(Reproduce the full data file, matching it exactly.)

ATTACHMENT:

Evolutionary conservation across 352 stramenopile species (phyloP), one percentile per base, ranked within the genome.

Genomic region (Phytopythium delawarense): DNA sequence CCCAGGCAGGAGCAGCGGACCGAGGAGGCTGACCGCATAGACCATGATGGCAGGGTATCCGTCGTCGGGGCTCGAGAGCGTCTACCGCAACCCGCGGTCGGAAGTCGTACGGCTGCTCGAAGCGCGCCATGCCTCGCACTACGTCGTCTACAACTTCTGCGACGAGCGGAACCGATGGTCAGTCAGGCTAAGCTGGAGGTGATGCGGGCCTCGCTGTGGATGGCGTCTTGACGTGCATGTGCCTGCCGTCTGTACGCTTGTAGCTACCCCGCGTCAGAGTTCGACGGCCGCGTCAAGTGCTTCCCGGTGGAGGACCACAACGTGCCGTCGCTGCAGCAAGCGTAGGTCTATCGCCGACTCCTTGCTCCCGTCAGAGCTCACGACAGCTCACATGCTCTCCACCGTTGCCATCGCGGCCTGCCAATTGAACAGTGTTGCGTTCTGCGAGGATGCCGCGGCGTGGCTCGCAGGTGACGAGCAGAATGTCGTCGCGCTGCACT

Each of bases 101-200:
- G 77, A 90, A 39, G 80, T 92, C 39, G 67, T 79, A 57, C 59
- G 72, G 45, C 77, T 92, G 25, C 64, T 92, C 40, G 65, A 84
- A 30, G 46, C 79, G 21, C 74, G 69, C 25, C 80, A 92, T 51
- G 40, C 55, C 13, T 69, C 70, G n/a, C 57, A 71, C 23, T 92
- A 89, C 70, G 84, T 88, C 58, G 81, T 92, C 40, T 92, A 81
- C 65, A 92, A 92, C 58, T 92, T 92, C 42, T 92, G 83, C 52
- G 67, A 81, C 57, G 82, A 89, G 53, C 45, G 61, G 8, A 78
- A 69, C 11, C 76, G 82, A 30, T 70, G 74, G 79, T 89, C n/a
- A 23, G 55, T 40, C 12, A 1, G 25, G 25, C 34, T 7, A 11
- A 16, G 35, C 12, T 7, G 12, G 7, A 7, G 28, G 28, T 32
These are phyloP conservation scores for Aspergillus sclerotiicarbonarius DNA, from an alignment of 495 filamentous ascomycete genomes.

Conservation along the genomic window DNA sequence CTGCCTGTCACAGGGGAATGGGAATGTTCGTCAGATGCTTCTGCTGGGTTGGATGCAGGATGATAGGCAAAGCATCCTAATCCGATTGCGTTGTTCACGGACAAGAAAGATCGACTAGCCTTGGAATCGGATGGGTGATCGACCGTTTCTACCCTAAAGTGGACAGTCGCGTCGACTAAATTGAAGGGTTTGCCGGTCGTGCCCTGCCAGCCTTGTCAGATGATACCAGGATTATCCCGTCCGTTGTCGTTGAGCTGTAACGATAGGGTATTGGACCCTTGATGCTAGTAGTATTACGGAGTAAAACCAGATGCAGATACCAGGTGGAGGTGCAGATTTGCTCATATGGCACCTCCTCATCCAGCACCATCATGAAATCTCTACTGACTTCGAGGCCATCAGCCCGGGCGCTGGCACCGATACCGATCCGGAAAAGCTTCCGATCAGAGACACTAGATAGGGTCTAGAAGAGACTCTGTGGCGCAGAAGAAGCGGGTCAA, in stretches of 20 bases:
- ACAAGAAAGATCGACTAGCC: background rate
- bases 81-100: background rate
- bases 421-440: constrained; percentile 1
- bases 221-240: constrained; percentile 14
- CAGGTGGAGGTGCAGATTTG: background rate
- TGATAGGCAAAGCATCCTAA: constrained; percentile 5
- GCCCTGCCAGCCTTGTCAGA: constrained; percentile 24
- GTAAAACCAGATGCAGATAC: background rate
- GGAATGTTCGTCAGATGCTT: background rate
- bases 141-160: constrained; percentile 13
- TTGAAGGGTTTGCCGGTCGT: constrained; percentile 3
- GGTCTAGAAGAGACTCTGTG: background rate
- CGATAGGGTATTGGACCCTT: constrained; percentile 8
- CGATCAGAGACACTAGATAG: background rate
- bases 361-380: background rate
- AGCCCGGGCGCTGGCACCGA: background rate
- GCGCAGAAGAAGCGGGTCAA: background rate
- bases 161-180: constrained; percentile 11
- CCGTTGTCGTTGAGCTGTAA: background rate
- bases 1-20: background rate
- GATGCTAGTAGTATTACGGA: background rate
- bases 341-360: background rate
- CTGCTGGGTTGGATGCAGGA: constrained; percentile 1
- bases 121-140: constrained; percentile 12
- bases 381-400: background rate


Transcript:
Evolutionary conservation across 352 stramenopile species (phyloP), one percentile per base, ranked within the genome.

Genomic region (Phytopythium delawarense): DNA sequence CCCAGGCAGGAGCAGCGGACCGAGGAGGCTGACCGCATAGACCATGATGGCAGGGTATCCGTCGTCGGGGCTCGAGAGCGTCTACCGCAACCCGCGGTCGGAAGTCGTACGGCTGCTCGAAGCGCGCCATGCCTCGCACTACGTCGTCTACAACTTCTGCGACGAGCGGAACCGATGGTCAGTCAGGCTAAGCTGGAGGTGATGCGGGCCTCGCTGTGGATGGCGTCTTGACGTGCATGTGCCTGCCGTCTGTACGCTTGTAGCTACCCCGCGTCAGAGTTCGACGGCCGCGTCAAGTGCTTCCCGGTGGAGGACCACAACGTGCCGTCGCTGCAGCAAGCGTAGGTCTATCGCCGACTCCTTGCTCCCGTCAGAGCTCACGACAGCTCACATGCTCTCCACCGTTGCCATCGCGGCCTGCCAATTGAACAGTGTTGCGTTCTGCGAGGATGCCGCGGCGTGGCTCGCAGGTGACGAGCAGAATGTCGTCGCGCTGCACT

Each of bases 101-200:
- G 77, A 90, A 39, G 80, T 92, C 39, G 67, T 79, A 57, C 59
- G 72, G 45, C 77, T 92, G 25, C 64, T 92, C 40, G 65, A 84
- A 30, G 46, C 79, G 21, C 74, G 69, C 25, C 80, A 92, T 51
- G 40, C 55, C 13, T 69, C 70, G n/a, C 57, A 71, C 23, T 92
- A 89, C 70, G 84, T 88, C 58, G 81, T 92, C 40, T 92, A 81
- C 65, A 92, A 92, C 58, T 92, T 92, C 42, T 92, G 83, C 52
- G 67, A 81, C 57, G 82, A 89, G 53, C 45, G 61, G 8, A 78
- A 69, C 11, C 76, G 82, A 30, T 70, G 74, G 79, T 89, C n/a
- A 23, G 55, T 40, C 12, A 1, G 25, G 25, C 34, T 7, A 11
- A 16, G 35, C 12, T 7, G 12, G 7, A 7, G 28, G 28, T 32
These are phyloP conservation scores for Aspergillus sclerotiicarbonarius DNA, from an alignment of 495 filamentous ascomycete genomes.

Conservation along the genomic window DNA sequence CTGCCTGTCACAGGGGAATGGGAATGTTCGTCAGATGCTTCTGCTGGGTTGGATGCAGGATGATAGGCAAAGCATCCTAATCCGATTGCGTTGTTCACGGACAAGAAAGATCGACTAGCCTTGGAATCGGATGGGTGATCGACCGTTTCTACCCTAAAGTGGACAGTCGCGTCGACTAAATTGAAGGGTTTGCCGGTCGTGCCCTGCCAGCCTTGTCAGATGATACCAGGATTATCCCGTCCGTTGTCGTTGAGCTGTAACGATAGGGTATTGGACCCTTGATGCTAGTAGTATTACGGAGTAAAACCAGATGCAGATACCAGGTGGAGGTGCAGATTTGCTCATATGGCACCTCCTCATCCAGCACCATCATGAAATCTCTACTGACTTCGAGGCCATCAGCCCGGGCGCTGGCACCGATACCGATCCGGAAAAGCTTCCGATCAGAGACACTAGATAGGGTCTAGAAGAGACTCTGTGGCGCAGAAGAAGCGGGTCAA, in stretches of 20 bases:
- ACAAGAAAGATCGACTAGCC: background rate
- bases 81-100: background rate
- bases 421-440: constrained; percentile 1
- bases 221-240: constrained; percentile 14
- CAGGTGGAGGTGCAGATTTG: background rate
- TGATAGGCAAAGCATCCTAA: constrained; percentile 5
- GCCCTGCCAGCCTTGTCAGA: constrained; percentile 24
- GTAAAACCAGATGCAGATAC: background rate
- GGAATGTTCGTCAGATGCTT: background rate
- bases 141-160: constrained; percentile 13
- TTGAAGGGTTTGCCGGTCGT: constrained; percentile 3
- GGTCTAGAAGAGACTCTGTG: background rate
- CGATAGGGTATTGGACCCTT: constrained; percentile 8
- CGATCAGAGACACTAGATAG: background rate
- bases 361-380: background rate
- AGCCCGGGCGCTGGCACCGA: background rate
- GCGCAGAAGAAGCGGGTCAA: background rate
- bases 161-180: constrained; percentile 11
- CCGTTGTCGTTGAGCTGTAA: background rate
- bases 1-20: background rate
- GATGCTAGTAGTATTACGGA: background rate
- bases 341-360: background rate
- CTGCTGGGTTGGATGCAGGA: constrained; percentile 1
- bases 121-140: constrained; percentile 12
- bases 381-400: background rate